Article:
Now, obviously a lot of people have chronic illnesses. There’s nothing you can do about that, but I’m talking about for a large percentage of people, the illnesses are there because they’ve got plenty of time to worry about things. If they were engaged, then not only would they not worry about their health, but also they wouldn’t worry about money because they’re likely to get paid for what they’re doing. Not everybody goes and does volunteer work, although that is commendable and you should do it on top of the other things you’re doing. But doing only volunteer work and golf—that is not a curriculum for later life.
Moving along, the A in D.A.R.E stands for Assimilate. Assimilate new information about how our minds work. 1% of our mind is the conscious mind. It’s the one that we’re all aware of, and it’s the one that our entire educational system, all the way up to the Ivy leagues, is predicated on. The part of our mind that very few people touch is the 99%, which is an ocean—our subconscious. If you have any idea of how to navigate that 99% for one purpose only—to obliterate any programs that are no longer working for you. For example, the program that says, “I’m too old to start again.” Try saying, “I can learn again, and I want to learn. I want to enjoy learning.” See how that’s going to change your life and your perspective?
And this is part of assimilating new information about the mind, how you can re-record over this old inner dialogue that you have which is sabotaging your progress. It’s an old paradigm. It’s probably not even yours. You had somebody else saying it and you picked it up.
Josh: Yeah, that’s what marketing is all about, right? They’re trying to get us to believe a story and act on it.
George: Exactly. I think it was Henry Ford who said thinking is the hardest thing to do, and that’s why so few people engage in it. What I’m saying is that we’ve got to start thinking for ourselves. We are the captain of our soul. We’re the captain of our ship. We can direct ourselves to go where nobody would tell us to go, and it’s about understanding how the mind works. So, that’s what A for Assimilate means.
The R in D.A.R.E stands for rewire. It’s about rewiring those mental programs that are sabotaging us so that we can align with our conscious mind and go in the direction we want to go.
And E is Expand. Why is expansion so important? Because once you rewire your mind, your perception is now different. I think it was Wayne Dyer who said, “If you change the way you see things, what you see changes.” For example, you may think that with your skill set, there really isn’t an awful lot of work available to you. If you’re looking at a mountain and that’s all you see in front of you, I’m asking you to take 10 degrees or 100 paces to the right. Suddenly you see the side of the mountain. You see a whole village. That changes the whole dynamic. You can see people there, a community. There are possibilities that you could not have seen if you stayed where you were. That’s quantum thinking.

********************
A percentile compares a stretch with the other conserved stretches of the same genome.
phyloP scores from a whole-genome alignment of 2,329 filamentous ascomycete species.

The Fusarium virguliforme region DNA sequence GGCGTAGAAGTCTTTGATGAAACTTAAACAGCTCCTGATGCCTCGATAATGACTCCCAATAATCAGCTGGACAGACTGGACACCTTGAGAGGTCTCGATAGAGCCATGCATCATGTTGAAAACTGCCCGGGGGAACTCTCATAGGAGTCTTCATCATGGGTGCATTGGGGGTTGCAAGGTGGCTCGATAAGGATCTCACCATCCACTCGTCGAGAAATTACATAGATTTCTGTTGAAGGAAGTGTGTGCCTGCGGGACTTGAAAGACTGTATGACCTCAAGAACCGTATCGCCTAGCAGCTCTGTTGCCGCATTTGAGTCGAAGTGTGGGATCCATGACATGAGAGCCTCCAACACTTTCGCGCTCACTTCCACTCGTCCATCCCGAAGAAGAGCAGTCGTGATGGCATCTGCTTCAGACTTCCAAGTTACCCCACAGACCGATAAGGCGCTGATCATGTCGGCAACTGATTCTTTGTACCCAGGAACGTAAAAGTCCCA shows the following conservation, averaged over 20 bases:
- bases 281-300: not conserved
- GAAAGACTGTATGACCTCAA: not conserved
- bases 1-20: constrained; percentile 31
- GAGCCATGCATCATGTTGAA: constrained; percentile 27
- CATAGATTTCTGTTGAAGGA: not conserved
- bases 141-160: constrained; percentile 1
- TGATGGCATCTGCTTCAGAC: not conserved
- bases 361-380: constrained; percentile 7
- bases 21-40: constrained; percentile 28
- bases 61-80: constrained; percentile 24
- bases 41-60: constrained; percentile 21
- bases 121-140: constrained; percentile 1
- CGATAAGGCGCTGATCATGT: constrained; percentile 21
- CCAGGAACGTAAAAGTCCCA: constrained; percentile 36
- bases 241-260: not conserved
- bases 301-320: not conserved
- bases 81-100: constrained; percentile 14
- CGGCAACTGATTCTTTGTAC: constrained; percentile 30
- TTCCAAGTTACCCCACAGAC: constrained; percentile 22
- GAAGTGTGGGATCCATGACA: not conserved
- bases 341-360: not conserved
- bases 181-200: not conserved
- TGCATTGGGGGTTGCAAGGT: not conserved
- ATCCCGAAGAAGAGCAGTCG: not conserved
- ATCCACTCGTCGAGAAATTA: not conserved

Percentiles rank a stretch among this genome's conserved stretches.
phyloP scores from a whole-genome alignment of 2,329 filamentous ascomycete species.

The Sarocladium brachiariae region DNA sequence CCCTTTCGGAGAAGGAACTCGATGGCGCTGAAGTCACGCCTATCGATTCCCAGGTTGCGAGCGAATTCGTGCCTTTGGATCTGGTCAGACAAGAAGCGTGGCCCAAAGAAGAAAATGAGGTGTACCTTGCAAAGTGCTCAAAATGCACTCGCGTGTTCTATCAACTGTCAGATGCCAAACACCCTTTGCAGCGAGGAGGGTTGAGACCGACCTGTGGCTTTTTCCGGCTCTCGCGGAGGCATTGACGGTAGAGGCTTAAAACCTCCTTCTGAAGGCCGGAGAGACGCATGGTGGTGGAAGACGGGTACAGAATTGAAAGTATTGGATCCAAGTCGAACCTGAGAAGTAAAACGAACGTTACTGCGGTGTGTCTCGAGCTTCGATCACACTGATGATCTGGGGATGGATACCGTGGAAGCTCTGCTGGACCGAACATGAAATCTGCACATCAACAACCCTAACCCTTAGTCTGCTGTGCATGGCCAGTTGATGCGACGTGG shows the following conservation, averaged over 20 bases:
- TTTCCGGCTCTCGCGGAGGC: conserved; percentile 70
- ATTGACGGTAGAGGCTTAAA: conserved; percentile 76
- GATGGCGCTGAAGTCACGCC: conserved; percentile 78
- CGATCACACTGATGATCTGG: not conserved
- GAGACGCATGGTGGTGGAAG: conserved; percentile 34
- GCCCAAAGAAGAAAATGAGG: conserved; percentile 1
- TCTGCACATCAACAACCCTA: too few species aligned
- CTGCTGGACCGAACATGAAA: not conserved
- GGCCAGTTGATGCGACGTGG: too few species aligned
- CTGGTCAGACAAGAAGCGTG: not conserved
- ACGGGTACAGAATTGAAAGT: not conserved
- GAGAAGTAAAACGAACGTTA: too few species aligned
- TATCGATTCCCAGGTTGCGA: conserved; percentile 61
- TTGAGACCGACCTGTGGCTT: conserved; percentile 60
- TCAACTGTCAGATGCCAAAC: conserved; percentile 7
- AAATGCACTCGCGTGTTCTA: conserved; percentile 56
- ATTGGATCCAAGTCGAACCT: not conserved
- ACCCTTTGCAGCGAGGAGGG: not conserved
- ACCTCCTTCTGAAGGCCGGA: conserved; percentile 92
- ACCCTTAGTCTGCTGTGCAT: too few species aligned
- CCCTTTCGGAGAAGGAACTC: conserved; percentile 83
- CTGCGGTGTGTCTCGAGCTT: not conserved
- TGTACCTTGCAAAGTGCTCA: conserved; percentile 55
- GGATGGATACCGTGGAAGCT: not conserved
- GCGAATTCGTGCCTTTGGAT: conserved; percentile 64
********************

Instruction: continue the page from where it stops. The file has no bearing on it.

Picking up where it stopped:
In the traditional retirement that we’ve got, most people retire and the income spigot shuts off. Now they’ve just got this amount, and they’ve got to be careful. Notice what happens to the mind. The sandbox gets smaller and smaller and smaller.
Josh: Limits their possibilities.
George: Exactly. And, hey, are you concerned about that inner dialogue corresponding to your sandbox getting smaller and smaller and you’ve still got another 30 years? How in God’s name are you gonna navigate this transition? You need to un-retire and drop retirement out of your lexicon. Create something new. Create a new identity for yourself. You need to revisit some of the earlier chapters in your life where you probably dropped things that you loved to do because you had to put food on the table. You need to revisit that because that might give you joy.
Then you can attach the skill sets you have and maybe even go back to school and learn again. There’s no shame in that. That’s growing, and if any of your friends think you’re barmy or stupid for doing that, let me tell you, in five years’ time, you’ll be looking back and they’re the ones who are going to look stupid.
Josh: I agree. And I can tell you from a practical standpoint, I work with a lot of clients and have for 23 years. I’ve had thousands and thousands of interactions, and the people that seem to retire successfully are not the ones that have the most money—they’re the people that are still learning. They’re growing, they’re active, they’re moving their bodies, they’re moving their minds. Our oldest client is 99 years old. He’s still doing fine. He doesn’t need assistance to walk. He’s not in a nursing home or anything like that. His wife has passed away now, but I asked the two of them several years ago, “How is it that you’re doing so well at this age? So many people younger than you either don’t make it or their minds aren’t too sharp, that sort of thing; what’s the secret to your success?” And they said, “Some people just decide to retire or to give up early; they just decide to be done. They stop learning and growing and moving. So don’t give up. It’s not time to give up just because you’re not working.”
George: Yeah I agree. It’s about learning and growing, continuing to learn and grow. That’s the secret. People retiring have this idea that they can’t learn anything new anymore; it’s over. But it’s not over yet. So, that’s the D.A.R.E method that I talk about. I think of Clint Eastwood in that movie called The Mule. He’s asked this question about retirement. He says, “Don’t let the old man in.” We love that.